Cider or Juice? It’s all APPLES to US!

Miami Personal Chef

In North America (the USA and Canada) we have a drink that is much loved called apple cider. Go anywhere else in the world and it will be known as unfiltered/natural apple juice. Cider is what you get at a pub and goes great with a “ploughman’s lunch”.
It is the beginning of Autumn or Fall. The time when brisk winds begin to blow the leaves once brightly coloured leaves from the trees. It is also apple picking time in the Northeast.
Cider or cyder, according to Wikipedia, is a fermented alcoholic beverage made from fruit juice, most commonly and traditionally apple juice. Cider varies in alcohol content from 1.2% to 8.5% or more in traditional English ciders. In some regions, such as Germany and United States, cider may be called "apple wine".
In the United States and some parts of Canada, the term "hard cider" usually refers to the alcoholic beverage discussed in this article, while "cider" may refer to non-alcoholic apple cider. When sugar or extra fruit has been added and a secondary fermentation increases the alcoholic strength, a cider is classified as "apple wine".
Within the US, the distinction between apple cider and juice isn't always clear.
When most of us think of apple cider, we probably picture an opaque, highly perishable apple drink available at farm stands and markets in the autumn. It is juice, but unfiltered and usually unpasteurized. Unpasteurized apple cider has naturally occurring yeasts that can cause fermentation, making the drink slightly fizzy and alcoholic over time.
Some states spell out a distinct difference between apple cider and juice. In Massachusetts the Department of Agriculture states that "Fresh cider is raw apple juice that has not undergone a filtration process to remove coarse particles of pulp or sediment .... Apple juice is juice that has been filtered to remove solids and pasteurized so that it will stay fresh longer."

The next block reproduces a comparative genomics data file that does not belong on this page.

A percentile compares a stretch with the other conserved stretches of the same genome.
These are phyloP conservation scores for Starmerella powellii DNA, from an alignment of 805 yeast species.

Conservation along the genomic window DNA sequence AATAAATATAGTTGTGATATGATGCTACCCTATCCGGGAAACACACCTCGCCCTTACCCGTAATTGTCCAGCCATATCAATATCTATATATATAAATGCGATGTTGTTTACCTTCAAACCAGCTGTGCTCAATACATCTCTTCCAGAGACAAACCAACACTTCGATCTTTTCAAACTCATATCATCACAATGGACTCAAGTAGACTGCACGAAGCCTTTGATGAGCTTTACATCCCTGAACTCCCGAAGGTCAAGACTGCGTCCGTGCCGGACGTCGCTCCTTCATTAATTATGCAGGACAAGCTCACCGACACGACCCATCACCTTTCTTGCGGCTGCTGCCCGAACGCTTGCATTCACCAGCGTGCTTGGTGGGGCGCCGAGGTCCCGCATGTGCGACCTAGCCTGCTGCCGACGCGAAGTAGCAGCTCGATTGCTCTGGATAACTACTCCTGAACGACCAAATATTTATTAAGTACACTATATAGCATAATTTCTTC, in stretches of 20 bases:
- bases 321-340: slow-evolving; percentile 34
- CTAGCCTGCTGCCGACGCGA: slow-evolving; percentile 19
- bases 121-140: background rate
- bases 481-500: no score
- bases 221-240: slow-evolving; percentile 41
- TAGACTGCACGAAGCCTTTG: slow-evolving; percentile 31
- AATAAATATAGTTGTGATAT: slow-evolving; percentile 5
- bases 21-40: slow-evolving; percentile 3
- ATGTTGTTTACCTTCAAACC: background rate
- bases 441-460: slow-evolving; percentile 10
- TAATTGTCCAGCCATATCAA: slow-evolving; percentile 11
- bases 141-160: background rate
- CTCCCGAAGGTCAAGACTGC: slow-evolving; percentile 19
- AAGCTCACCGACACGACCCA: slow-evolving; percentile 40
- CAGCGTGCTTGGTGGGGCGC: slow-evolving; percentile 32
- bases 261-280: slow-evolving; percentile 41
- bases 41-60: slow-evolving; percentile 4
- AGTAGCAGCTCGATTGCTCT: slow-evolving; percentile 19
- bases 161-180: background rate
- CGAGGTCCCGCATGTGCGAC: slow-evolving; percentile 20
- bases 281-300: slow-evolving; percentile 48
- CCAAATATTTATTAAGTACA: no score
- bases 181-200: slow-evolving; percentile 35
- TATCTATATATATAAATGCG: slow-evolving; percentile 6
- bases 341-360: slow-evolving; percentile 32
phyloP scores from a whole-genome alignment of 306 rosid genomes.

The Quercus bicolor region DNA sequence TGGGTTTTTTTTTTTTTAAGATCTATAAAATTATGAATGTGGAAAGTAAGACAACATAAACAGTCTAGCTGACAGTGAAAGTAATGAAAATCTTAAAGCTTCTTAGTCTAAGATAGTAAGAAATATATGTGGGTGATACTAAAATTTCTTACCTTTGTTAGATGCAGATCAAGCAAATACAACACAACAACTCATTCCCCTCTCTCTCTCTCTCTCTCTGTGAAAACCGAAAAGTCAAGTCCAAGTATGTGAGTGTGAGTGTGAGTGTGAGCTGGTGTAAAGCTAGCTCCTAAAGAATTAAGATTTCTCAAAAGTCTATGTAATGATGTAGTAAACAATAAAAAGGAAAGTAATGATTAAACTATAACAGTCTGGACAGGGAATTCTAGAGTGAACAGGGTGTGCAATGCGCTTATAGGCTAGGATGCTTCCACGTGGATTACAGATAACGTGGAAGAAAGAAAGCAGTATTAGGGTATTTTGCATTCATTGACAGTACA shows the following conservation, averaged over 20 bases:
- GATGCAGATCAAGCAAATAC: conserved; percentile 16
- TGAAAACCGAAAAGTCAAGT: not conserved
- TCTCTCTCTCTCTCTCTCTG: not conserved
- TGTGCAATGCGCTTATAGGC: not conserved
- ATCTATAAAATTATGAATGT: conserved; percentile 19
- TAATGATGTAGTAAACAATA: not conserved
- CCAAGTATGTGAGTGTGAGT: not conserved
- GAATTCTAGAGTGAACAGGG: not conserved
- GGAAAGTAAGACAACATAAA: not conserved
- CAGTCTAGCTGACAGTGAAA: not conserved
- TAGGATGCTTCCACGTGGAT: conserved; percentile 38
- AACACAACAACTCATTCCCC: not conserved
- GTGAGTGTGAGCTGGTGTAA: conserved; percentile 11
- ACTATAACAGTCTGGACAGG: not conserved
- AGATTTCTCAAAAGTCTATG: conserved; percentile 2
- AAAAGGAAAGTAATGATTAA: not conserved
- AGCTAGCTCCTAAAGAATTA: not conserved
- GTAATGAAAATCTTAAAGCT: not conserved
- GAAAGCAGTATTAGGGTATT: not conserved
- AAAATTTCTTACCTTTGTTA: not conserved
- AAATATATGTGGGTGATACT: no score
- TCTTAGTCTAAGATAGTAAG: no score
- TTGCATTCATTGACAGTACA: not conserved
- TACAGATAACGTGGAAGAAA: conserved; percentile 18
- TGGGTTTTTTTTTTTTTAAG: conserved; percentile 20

Throughout the UK, Europe and beyond, apple beverages that are not alcoholic are referred to as “juice”.
Apples it seems have been around for a long time. History shows that apple trees existed along the Nile River as early as 1300 BC, but whether or not a drink was ever produced from the fruit is unclear.
The Romans arrived in England in 55 BC. It is reported that they found the local Kentish villagers drinking a delicious cider-like beverage made from apples. According to records, Julius Caesar was a big fan and embraced the pleasant pursuit with enthusiasm. It is unclear how long the locals had been making this apple drink prior to the arrival of the Romans.
By the ninth century, cider was a common drink throughout Europe and is even a reference made by Charlemagne confirms its popularity. After the Norman Conquest of 1066, cider consumption became widespread in England and orchards were established specifically to produce cider apples. During medieval times, cider making was an important industry. Monasteries were suppliers of vast quantities of their strong, spiced cider to the public. Farm laborers received a cider allowance as part of their wages, and the quantity increased during haymaking. English cider making peaked around the mid seventeenth century, when almost every farm had its own cider orchard and press. Cider regained its popularity during the twentieth century, but demand was largely for the mass-produced variety. Only in recent years has traditional cider making finally triumphed with micro-breweries beginning to once again pop up. Traditional cider making is experiencing a major resurgence in both America and Europe.
American history is a bit different. It was of course the English settlers who introduced cider by bringing the seeds for cultivating cider apples. During the colonial period, grains did not thrive well and were costly to import. Apple orchards on the other hand were plentiful, making apples cheap and easily obtainable. As a result, hard cider quickly became one of the colony’s most popular beverages. Consumption of cider increased steadily during the eighteenth century, due in part to the efforts of the legendary Johnny Appleseed, who planted many apple trees in the Midwest.
A series of events led to cider''s fall in popularity. The introduction of German beer with its faster fermentation process quickly made beer popular because German immigrants were able to set up large breweries for producing great quantities of beer. The production of apple cider was still limited to small farms. Then came the religion based Temperance movement which cost many church-going/God fearing farmers the libation. Many even went as far as to chop down their apple trees. This was followed by Prohibition, and pretty much destroyed the market for apple cider.
Today, with the growing popularity of microbreweries, the tide has turned.
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